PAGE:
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Effect of Implementing Quantitative Blood Loss Assessment at the Time of Delivery.

by Coviello, Elizabeth; Iqbal, Sara N; Kawakita, Tetsuya; Chornock, Rebecca; Cheney, Megan; Desale, Sameer; Fries, Melissa H.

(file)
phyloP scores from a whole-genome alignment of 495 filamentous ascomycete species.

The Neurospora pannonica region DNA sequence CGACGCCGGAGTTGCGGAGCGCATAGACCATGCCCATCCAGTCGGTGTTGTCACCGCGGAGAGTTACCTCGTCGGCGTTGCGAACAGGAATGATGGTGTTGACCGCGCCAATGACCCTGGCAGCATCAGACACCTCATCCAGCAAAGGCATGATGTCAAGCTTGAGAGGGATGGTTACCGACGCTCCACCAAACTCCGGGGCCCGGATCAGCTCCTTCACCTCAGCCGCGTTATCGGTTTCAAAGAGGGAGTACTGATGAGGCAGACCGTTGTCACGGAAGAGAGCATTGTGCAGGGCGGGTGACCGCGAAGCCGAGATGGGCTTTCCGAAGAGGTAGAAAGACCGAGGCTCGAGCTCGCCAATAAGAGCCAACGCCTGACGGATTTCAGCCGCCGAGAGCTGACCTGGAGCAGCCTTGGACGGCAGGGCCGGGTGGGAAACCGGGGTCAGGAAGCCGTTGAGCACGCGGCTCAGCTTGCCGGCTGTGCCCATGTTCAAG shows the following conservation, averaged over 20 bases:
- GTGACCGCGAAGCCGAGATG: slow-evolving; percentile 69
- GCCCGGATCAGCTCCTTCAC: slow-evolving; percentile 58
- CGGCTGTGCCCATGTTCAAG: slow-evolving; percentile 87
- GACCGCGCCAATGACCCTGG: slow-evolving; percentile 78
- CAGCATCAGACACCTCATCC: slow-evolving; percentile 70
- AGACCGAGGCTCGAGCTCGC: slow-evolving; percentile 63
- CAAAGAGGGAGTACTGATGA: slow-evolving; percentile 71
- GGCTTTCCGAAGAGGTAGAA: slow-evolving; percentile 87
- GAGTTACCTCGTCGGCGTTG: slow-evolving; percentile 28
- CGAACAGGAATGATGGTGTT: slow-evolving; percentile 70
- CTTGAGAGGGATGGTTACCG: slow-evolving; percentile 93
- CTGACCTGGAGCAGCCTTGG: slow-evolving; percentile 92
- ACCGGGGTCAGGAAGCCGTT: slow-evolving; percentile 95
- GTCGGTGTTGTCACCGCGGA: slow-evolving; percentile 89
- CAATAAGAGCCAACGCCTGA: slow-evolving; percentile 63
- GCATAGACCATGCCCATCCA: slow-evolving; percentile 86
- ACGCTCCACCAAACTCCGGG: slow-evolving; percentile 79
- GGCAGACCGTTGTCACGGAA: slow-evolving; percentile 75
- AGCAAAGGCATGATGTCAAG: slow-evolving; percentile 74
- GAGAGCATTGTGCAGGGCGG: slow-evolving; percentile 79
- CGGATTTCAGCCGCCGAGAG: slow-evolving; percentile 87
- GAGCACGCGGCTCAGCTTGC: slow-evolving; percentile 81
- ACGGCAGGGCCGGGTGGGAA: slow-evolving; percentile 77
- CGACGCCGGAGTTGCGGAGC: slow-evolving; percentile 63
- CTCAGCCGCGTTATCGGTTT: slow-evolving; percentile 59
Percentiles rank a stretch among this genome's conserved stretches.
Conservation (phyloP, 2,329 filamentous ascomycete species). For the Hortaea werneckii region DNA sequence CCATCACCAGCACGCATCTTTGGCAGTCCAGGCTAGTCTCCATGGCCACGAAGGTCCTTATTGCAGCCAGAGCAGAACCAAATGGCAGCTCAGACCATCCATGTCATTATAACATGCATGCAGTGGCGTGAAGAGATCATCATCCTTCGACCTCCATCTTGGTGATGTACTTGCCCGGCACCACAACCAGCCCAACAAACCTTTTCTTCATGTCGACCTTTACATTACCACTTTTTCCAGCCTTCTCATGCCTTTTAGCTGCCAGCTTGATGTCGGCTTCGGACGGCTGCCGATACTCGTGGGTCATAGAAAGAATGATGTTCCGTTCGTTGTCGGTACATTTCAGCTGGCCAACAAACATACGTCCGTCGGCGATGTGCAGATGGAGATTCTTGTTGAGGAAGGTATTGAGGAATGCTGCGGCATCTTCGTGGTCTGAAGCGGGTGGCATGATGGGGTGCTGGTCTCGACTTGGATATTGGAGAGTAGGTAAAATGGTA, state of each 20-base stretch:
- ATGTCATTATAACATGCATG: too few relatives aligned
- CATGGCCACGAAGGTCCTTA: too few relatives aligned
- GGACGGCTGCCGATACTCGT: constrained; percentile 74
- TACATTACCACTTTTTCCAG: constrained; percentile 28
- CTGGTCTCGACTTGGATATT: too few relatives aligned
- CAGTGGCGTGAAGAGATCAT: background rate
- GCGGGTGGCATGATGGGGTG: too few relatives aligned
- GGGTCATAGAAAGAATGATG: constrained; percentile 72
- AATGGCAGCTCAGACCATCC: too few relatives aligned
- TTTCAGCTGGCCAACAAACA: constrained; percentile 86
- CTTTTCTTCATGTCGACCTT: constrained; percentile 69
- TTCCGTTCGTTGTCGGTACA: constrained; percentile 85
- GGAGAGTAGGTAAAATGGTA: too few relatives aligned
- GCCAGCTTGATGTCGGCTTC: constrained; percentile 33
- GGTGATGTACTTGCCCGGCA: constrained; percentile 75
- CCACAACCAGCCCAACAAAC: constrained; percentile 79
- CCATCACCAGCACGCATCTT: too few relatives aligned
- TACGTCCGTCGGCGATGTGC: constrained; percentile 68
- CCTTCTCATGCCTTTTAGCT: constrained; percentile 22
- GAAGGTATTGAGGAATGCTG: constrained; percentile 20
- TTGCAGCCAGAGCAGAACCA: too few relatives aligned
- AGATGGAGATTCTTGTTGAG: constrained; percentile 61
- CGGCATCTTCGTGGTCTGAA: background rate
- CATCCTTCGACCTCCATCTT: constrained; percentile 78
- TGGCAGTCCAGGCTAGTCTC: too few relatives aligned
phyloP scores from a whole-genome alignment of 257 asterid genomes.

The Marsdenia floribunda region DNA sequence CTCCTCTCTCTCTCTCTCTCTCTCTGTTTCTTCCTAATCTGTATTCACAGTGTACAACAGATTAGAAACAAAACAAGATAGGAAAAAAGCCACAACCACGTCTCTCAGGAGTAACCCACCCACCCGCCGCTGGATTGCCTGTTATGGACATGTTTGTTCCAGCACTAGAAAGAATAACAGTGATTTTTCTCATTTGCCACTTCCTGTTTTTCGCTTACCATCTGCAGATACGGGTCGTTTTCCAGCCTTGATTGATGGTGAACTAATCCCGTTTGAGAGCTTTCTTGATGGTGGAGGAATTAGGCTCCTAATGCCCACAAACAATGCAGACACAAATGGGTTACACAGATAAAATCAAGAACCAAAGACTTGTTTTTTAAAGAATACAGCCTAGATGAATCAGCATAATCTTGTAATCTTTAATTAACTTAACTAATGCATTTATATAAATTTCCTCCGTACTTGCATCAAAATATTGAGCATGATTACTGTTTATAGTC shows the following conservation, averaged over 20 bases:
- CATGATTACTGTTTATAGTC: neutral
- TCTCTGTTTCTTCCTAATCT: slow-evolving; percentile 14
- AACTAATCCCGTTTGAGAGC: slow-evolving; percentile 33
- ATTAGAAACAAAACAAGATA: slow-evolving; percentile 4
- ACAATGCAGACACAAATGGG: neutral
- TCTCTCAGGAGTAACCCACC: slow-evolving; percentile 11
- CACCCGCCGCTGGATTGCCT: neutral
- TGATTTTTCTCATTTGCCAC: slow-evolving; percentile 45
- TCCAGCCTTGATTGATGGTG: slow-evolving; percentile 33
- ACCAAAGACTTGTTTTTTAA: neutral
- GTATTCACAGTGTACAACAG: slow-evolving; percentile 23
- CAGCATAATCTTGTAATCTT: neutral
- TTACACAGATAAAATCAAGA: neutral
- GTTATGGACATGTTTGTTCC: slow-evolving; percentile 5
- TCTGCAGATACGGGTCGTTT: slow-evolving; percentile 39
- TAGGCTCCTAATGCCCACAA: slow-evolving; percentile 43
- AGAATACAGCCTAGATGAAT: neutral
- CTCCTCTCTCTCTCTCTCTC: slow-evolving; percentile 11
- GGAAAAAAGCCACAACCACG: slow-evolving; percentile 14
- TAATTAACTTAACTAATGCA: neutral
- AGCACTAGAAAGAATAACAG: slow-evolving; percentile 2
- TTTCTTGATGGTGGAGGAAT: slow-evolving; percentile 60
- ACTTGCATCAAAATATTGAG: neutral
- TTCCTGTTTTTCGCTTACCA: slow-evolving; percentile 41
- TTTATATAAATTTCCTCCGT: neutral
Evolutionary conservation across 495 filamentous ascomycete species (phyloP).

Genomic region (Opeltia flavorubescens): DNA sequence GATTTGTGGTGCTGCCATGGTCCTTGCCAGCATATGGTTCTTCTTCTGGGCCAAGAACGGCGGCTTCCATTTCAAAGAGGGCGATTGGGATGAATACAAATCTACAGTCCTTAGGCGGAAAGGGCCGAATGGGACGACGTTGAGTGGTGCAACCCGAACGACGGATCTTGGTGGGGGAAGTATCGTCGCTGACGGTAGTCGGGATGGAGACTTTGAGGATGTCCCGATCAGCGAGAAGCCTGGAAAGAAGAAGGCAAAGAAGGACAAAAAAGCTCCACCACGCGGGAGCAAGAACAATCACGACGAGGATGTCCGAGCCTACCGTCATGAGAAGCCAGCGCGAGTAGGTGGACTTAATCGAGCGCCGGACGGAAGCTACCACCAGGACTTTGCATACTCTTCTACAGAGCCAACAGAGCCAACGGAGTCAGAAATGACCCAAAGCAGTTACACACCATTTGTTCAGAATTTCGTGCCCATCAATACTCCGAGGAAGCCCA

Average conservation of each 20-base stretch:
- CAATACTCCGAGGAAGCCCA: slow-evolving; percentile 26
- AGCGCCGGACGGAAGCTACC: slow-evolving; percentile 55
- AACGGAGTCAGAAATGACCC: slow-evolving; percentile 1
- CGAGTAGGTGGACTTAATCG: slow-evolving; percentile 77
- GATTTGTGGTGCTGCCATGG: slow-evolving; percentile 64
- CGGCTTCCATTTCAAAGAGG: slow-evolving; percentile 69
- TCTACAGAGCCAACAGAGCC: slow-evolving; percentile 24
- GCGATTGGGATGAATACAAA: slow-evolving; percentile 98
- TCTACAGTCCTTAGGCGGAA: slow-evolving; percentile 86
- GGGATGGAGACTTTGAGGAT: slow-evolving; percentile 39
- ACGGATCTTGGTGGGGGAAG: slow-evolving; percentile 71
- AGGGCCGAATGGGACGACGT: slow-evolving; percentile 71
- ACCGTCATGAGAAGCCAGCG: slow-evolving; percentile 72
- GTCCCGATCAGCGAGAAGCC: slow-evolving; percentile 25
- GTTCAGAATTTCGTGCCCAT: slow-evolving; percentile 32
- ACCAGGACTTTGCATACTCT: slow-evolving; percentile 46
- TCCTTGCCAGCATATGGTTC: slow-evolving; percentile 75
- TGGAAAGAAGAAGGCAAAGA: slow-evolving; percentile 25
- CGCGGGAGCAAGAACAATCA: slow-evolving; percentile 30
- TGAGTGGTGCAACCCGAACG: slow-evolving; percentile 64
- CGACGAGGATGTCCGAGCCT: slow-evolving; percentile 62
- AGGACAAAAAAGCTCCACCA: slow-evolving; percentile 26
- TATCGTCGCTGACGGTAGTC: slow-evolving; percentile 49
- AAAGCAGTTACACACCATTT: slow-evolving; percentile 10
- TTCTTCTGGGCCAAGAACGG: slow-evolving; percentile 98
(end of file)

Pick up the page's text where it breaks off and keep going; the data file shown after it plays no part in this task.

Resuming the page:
Citation: American Journal of Perinatology. 2019 May 14.Journal: American journal of perinatology.Published: ; 2019ISSN: 0735-1631.Full author list: Coviello E; Iqbal S; Kawakita T; Chornock R; Cheney M; Desale S; Fries M.UI/PMID: 31087316.Subject(s): IN PROCESS -- NOT YET INDEXEDInstitution(s): MedStar Heart & Vascular Institute | MedStar Washington Hospital CenterDepartment(s): Obstetrics and Gynecology/Maternal-Fetal MedicineActivity type: Journal Article.Medline article type(s): Journal ArticleDigital Object Identifier: https://dx.doi.org/10.1055/s-0039-1688823 (Click here) ORCID: Coviello, Elizabeth https://orcid.org/0000-0002-1136-7356Kawakita, Tetsuya https://orcid.org/0000-0003-2438-1699 (Click here) | (Click here) Abbreviated citation: Am J Perinatol. 2019 May 14.Abstract: OBJECTIVE: To evaluate the ability of estimated blood loss (EBL) and quantitative blood loss (qBL) to predict need for blood transfusion in women with postpartum hemorrhage (PPH).Abstract: STUDY DESIGN: This is a retrospective chart review that identified women with PPH (>1,000 mL for vaginal or cesarean delivery) between September 2014 and August 2015, reported by EBL (n = 92), and October 2015 and September 2016, reported by qBL (n = 374). The primary metric was the area under the receiver-operating characteristic curve for blood transfusion.Abstract: RESULTS: The rate of PPH by EBL and qBL was 2.8 and 10.8%, respectively (p < 0.01). The rate of transfusion for women meeting criteria for PPH by EBL and QBL were 2% (66/3,307) and 2.7% (93/3,453), respectively (p = 0.06). Postpartum transfusion was predicted by an EBL of 1,450 mL with AUC 0.826 and qBL 1,519 mL with AUC 0.764, for all modes of delivery. Postpartum vital signs and change in pre- and postdelivery hematocrit were poor predictors for transfusion.Abstract: CONCLUSION: The rates of PPH increased with the implementation of qBL. Overall, qBL did not perform better than EBL in predicting the need for blood transfusion.Abstract: Copyright Thieme Medical Publishers 333 Seventh Avenue, New York, NY 10001, USA.

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